Factory Production in Nineteenth-Century Britain

By Elaine Freedgood | Go to book overview

THREE
CALCULATING LOSSES

In this section, reformers and radicals assess the damage inflicted on individuals and society as a result of factory production. None of the writers in this section seek to end factory production. Rather, they suggest the ways in which its effects might be mitigated so that the laboring population might live better lives, and, not incidentally, pose less of a threat—in political and public health terms—to the middle and upper classes.

Richard Oastler's letter to the Leeds Mercury describes factory work as a worse evil than colonial slavery; indeed, working in a factory is a form of slavery in Oastler's description. This analogy will become a familiar one over the course of the nineteenth century. Reformers like James Phillips KayShuttleworth and Peter Gaskell are less concerned with working conditions and more focused on the home lives of workers. Indeed, it seems that the living conditions of the working class are more important than their working conditions: “the first step to recklessness,” Kay writes, “may often be traced in a neglect of that self-respect, and of the love of domestic enjoyments, which are indicated by personal slovenliness, and discomfort of the habitation” (29). Poverty breeds not only disease, but also dissent—which may be expressed recklessly.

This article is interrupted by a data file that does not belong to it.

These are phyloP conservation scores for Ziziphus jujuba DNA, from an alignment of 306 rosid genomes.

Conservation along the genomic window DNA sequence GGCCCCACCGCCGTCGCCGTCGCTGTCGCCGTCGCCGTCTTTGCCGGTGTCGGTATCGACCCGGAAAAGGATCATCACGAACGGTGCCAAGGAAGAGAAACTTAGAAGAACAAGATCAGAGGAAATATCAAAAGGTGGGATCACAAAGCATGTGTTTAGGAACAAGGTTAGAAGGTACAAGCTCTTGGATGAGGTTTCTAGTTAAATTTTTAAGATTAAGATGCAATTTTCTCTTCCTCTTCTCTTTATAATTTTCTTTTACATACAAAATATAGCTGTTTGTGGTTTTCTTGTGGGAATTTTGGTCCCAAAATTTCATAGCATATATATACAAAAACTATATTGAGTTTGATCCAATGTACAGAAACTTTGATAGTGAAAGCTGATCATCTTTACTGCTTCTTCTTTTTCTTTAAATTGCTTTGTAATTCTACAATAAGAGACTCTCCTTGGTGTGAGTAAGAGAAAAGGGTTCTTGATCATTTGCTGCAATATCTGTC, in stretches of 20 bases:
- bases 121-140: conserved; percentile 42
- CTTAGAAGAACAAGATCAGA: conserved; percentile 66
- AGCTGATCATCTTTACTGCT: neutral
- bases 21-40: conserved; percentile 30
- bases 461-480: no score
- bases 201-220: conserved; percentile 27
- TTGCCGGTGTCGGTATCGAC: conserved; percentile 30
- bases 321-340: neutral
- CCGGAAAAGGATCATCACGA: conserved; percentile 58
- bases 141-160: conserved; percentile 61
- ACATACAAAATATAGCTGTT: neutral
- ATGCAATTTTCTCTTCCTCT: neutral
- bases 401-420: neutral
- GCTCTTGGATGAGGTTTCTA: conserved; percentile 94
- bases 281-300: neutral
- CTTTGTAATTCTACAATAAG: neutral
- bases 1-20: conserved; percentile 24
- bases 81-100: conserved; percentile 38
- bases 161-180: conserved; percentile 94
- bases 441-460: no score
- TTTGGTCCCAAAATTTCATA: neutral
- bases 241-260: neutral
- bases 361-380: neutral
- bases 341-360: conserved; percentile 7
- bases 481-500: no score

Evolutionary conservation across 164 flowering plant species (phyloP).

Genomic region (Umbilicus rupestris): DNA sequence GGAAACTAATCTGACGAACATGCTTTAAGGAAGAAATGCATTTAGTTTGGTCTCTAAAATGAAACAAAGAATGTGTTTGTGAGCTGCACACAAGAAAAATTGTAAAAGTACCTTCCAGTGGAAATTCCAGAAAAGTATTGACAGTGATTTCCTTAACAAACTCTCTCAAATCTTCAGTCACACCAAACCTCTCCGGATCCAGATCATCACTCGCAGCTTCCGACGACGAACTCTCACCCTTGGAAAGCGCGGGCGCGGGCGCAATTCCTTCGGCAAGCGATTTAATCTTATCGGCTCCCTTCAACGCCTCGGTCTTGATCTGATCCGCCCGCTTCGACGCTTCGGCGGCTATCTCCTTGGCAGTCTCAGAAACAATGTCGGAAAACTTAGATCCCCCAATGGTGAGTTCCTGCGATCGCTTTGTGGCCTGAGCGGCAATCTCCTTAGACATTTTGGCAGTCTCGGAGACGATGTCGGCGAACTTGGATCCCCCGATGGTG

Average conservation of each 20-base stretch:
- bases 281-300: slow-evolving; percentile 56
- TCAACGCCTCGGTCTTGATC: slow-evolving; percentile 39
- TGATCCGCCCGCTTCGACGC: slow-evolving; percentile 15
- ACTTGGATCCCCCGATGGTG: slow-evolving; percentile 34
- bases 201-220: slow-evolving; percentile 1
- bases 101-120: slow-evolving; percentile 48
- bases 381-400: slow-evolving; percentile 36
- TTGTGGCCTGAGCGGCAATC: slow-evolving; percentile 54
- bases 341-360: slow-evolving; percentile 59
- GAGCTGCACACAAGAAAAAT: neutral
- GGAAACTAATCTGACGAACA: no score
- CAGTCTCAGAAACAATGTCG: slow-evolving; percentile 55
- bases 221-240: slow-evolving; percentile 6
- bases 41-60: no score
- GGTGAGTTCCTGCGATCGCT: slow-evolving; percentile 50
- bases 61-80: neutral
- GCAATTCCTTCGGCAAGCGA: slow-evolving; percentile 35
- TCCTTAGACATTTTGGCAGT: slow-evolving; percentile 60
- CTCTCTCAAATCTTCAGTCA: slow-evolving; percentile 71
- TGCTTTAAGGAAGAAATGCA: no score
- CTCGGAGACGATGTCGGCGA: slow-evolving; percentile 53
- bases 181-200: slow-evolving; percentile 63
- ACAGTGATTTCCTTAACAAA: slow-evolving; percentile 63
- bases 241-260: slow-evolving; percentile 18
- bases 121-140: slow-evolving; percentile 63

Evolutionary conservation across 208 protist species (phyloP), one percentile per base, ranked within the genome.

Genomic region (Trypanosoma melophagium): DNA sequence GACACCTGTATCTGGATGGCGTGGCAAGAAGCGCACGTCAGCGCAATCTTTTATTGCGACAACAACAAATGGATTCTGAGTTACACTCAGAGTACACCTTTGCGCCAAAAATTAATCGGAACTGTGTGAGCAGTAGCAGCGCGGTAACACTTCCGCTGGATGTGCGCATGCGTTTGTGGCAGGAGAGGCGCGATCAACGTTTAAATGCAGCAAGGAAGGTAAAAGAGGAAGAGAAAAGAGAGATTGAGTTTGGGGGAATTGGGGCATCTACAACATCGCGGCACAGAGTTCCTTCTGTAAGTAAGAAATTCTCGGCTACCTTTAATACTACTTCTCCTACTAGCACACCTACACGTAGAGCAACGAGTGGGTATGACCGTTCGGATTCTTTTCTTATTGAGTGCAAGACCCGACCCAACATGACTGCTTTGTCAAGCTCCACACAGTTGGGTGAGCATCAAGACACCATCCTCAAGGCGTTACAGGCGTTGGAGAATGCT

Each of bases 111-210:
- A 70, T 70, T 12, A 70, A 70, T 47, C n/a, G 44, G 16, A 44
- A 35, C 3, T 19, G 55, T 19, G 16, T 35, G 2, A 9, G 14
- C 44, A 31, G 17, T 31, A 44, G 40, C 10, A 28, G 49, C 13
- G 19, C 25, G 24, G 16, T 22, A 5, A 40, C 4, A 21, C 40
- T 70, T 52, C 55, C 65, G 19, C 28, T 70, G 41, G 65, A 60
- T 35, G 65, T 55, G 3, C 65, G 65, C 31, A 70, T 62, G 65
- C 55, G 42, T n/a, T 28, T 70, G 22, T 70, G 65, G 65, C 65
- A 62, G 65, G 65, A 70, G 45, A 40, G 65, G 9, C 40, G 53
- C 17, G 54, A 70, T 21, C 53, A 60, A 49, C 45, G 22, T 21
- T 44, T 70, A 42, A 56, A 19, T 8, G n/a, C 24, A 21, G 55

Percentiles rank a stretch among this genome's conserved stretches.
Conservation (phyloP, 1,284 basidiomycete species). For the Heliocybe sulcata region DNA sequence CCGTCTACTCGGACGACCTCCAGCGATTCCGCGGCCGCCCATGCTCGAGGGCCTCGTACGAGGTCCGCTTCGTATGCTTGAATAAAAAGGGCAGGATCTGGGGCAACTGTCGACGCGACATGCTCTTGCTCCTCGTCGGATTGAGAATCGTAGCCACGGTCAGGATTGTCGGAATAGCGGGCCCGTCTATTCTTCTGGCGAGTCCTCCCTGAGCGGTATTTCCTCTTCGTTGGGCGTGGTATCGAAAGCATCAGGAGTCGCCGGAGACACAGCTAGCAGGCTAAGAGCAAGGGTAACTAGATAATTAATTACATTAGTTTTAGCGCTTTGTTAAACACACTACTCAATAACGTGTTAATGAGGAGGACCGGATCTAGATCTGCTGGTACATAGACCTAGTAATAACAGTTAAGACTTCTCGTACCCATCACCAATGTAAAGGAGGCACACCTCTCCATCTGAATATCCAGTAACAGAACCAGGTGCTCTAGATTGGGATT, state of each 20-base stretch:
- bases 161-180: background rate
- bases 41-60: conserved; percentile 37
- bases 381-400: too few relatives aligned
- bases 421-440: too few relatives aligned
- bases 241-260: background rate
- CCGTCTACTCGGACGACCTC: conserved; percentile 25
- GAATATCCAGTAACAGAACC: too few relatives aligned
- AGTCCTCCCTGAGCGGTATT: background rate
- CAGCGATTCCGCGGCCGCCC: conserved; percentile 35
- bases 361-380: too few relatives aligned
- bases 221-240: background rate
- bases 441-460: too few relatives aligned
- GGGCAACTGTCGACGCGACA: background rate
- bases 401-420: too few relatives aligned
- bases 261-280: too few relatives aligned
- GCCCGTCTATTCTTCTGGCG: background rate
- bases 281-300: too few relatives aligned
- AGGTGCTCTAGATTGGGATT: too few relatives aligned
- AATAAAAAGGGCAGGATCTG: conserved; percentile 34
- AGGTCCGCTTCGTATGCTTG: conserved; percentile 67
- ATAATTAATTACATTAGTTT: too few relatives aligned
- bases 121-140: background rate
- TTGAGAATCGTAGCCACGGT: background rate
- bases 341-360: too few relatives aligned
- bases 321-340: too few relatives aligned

Gaskell specifically suggests that women who work in factories cannot provide a comfortable domestic life. Engels also bewails the loss of domesticity that working women represent: the health of women is sacrificed and in turn, the whole family suffers: it is turned “upside down” by women at work and men (because they demand higher wages) at home. Engels includes devastating examples of illness and deformity caused by factory work. Indeed, his list of accidents anticipates an unsigned article in Household Words of

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